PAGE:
Visiting the Hublot Factory
The visit starts on the A1 highway, heading east from Geneva, Switzerland. We travel through the rolling hills, vineyards and lavender fields for about 15 minutes and exit at Nyon, a beautiful old city on the northern shore of Lake Geneva (Lac Leman). In the distance here you can see the Hublot building.
Inside the lobby, we are greeted by a beautiful orchid at the reception desk, with an Hublot clock in the background.
While sitting in the waiting room, I just had to take a picture of a trade show display of watches inside a giant porthole. "Hublot" in French means "porthole," the name taken from the distinctive case shape the watches have carried since the company's founding in 1980.
In a few minutes, we were greeted by Mr. Alain Prince, Hublot's Head Watchmaker. Heading up to the next floor, we stopped at an antique lapidary bench for this photo.
Through the office area...
We head up the back steps to top floor workshop. Here can be found racks of raw goods used to assemble the watches. These are all case parts:
In the workshop is about a dozen watchmakers benches. First is the mounting of the hands onto the movement.
In another area is polishing and then final inspection of the cases.
And then the movement is cased.
First, the cased movements are put into a ten bay high speed winder for an hour to insure that they are winding and running properly.
Then they get a dip one at a time into the pressure tester. In about two seconds, this machine brings the submerged watch head up to 5ATM.
The watch head is then put into a hot water soak, dried off, and a drop of cold water is applied to the outside of the crystal to see if any water will condense on the inside of the crystal. If so, the watch has failed water resistance, and it is disassembled, diagnosed, reassembled and retested.
Here are two trays of Big Bang watch heads waiting to be tested.
Once the head passes testing and inspection, they are stored in cases like these.
Until they are brought to the final inspection area before shipment. Here, each watch head is bagged.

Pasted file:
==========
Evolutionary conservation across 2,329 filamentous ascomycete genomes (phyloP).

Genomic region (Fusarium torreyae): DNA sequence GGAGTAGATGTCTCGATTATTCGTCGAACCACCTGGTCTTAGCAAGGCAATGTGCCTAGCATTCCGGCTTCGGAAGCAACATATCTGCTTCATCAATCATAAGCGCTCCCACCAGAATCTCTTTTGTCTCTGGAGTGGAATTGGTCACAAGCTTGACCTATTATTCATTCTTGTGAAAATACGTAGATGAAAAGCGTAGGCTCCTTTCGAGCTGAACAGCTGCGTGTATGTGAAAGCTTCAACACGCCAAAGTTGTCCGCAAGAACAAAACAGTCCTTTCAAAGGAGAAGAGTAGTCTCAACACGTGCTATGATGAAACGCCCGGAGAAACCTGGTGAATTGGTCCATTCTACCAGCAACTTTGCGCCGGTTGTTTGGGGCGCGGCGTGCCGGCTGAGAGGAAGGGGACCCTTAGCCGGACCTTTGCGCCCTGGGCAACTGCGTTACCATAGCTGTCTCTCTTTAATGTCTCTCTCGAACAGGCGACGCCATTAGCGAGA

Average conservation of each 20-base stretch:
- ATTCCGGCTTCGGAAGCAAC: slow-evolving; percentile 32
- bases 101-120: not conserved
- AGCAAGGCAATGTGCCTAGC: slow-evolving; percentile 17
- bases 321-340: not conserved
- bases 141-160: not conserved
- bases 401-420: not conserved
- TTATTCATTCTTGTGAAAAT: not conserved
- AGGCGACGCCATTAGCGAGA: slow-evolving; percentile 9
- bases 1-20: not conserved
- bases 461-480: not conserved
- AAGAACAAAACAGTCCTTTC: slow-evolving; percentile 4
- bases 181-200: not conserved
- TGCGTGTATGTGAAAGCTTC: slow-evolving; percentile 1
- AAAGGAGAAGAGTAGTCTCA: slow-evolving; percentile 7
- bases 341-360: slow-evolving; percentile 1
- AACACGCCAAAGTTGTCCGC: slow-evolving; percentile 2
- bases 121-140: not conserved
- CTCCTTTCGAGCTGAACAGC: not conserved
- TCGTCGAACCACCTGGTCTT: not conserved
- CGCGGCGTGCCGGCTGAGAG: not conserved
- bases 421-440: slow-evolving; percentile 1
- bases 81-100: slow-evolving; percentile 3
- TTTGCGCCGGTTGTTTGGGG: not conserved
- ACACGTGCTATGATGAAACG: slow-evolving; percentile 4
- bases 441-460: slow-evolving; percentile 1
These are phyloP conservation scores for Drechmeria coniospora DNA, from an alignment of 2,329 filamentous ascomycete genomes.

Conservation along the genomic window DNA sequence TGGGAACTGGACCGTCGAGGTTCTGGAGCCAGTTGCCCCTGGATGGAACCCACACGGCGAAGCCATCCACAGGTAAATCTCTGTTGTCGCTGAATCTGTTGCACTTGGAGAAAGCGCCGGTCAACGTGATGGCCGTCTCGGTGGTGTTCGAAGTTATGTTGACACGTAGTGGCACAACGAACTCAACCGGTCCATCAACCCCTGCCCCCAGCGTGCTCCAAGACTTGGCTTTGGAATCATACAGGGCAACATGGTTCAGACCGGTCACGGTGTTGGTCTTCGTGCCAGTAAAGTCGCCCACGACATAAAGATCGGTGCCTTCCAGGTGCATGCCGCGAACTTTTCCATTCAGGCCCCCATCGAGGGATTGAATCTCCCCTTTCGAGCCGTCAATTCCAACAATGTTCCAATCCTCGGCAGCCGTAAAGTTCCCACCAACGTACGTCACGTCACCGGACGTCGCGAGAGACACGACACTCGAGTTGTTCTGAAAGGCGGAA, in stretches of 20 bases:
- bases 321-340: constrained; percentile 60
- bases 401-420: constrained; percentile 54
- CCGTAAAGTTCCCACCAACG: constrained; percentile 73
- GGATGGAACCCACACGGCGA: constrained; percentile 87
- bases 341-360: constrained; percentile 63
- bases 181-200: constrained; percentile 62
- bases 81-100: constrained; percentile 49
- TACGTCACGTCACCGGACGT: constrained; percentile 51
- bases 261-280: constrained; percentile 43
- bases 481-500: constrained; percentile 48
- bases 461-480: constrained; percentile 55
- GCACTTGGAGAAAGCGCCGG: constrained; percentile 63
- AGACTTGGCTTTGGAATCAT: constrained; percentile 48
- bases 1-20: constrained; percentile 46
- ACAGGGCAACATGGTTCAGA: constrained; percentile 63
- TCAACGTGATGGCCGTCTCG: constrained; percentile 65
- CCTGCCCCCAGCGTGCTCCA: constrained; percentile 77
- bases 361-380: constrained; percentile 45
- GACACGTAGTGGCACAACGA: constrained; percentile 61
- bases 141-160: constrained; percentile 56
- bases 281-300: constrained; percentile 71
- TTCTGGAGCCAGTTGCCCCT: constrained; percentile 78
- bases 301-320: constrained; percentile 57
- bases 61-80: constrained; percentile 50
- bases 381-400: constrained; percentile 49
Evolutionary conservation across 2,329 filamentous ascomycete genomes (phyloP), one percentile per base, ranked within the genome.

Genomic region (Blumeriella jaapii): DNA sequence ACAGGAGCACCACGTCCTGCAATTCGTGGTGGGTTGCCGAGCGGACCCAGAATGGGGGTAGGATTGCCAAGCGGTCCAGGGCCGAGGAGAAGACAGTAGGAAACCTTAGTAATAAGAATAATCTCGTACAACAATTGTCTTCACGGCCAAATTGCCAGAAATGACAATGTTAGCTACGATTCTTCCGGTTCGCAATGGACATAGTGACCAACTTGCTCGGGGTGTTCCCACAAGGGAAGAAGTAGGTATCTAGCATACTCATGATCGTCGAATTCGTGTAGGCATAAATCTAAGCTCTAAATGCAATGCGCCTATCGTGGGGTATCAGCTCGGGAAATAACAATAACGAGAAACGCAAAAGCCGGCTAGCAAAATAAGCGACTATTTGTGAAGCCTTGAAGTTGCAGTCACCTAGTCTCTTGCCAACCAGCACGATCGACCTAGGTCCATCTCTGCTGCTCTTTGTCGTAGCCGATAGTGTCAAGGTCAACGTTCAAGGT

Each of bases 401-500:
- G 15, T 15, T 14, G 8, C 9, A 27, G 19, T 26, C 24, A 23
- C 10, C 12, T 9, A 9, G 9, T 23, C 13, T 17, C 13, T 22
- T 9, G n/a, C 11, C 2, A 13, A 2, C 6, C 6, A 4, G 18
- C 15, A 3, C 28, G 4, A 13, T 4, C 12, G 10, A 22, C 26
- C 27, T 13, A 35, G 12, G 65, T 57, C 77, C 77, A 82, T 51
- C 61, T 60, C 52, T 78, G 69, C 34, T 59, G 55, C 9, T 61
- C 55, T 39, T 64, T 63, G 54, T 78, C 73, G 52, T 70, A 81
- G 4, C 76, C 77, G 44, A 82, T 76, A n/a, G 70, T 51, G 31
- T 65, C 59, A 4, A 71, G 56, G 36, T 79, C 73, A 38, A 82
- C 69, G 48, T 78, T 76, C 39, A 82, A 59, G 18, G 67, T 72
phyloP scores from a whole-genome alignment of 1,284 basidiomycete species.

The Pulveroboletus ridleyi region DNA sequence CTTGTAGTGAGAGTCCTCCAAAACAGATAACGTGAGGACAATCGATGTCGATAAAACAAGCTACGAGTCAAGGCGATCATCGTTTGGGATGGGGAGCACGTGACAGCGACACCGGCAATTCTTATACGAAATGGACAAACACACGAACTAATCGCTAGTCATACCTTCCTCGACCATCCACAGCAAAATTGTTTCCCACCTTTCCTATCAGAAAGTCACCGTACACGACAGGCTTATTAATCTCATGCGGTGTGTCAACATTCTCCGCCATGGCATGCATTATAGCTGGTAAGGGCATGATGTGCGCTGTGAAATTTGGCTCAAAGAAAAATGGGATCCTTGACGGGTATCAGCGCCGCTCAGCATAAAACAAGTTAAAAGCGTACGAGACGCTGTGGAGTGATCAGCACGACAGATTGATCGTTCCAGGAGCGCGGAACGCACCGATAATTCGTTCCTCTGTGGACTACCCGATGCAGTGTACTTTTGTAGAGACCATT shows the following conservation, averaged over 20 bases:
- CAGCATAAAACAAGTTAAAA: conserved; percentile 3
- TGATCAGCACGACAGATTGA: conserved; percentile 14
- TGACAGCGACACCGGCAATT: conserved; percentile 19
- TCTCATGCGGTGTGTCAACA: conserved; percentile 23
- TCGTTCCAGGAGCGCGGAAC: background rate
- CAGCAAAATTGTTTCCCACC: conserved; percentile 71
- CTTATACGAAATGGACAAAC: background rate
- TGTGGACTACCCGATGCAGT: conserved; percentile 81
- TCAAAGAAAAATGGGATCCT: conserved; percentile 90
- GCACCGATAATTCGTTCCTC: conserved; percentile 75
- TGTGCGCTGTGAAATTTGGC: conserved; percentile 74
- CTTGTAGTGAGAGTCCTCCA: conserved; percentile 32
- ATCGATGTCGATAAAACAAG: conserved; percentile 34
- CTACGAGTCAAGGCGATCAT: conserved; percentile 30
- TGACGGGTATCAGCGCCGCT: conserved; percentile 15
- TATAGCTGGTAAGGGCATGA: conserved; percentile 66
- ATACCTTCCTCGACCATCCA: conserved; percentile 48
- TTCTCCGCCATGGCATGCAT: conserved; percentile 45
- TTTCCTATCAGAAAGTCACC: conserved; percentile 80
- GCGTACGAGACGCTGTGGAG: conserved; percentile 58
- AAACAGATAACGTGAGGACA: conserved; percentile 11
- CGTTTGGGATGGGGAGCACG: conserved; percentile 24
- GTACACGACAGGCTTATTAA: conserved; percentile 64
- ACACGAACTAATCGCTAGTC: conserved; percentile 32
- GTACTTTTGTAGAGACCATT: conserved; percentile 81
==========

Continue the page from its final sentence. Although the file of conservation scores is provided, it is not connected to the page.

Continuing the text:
...and put into the six position timing machine for final regulation. This machine automatically times the watch in the standard positions of crown up, crown left, crown down, crown right, dial up and dial down, and records the results. The watch is then run for 24 hours and timed again, the re-regulated before it is approved. Here is the timing machine, showing the gold watch in crown up position is running at +004 seconds per day.
Finally, the straps and buckles are mounted.
And the finished goods make their way to the vault, awaiting shipment all over the world.
The repair department stocks parts for every Hublot watch ever made, and there is actually a card index for every single watch, detailing manufacture date, where and when the watch was sold, and any repair history.
I was amazed at the tremendous inventory of spare parts. Here is one cabinet drawer with just case assembly screws.
And a close up of just one container. These are the screws that hold the rubber strap into the case end pieces on an 18K yellow gold cased watch.
Here is a drawer full of crowns.
And a tray of chronograph pushers.
Finally, after having spent most of the day in the atelier with Mr. Prince, we were brought down into the conference room to meet with the Executive Team. Left to Right is Beniamino Crocco, son of the founder and Marketing Director, Jean-Claude Biver, CEO and Managing Director, myself, Yvan Arpa, General Director and Bernard Gautier, Production Director. What were they doing in the meeting? Discussing and inspecting prototypes for Basel 2006, of course! Sorry, yes I did block out the images of the new releases!
Finally, in keeping with timezone.com tradition, I just had to ask Head Watchmaker Alain Prince, "What watch are you wearing, Mr. Prince?"
He very proudly showed me his 25th Anniversary SuperB.
I hope you have enjoyed our tour through the Hublot Atelier as much as I have enjoyed being there. Thank you to Mr. Prince, Mr. Arpa and of course Mr. Biver for inviting timezone.com to come visit the factory.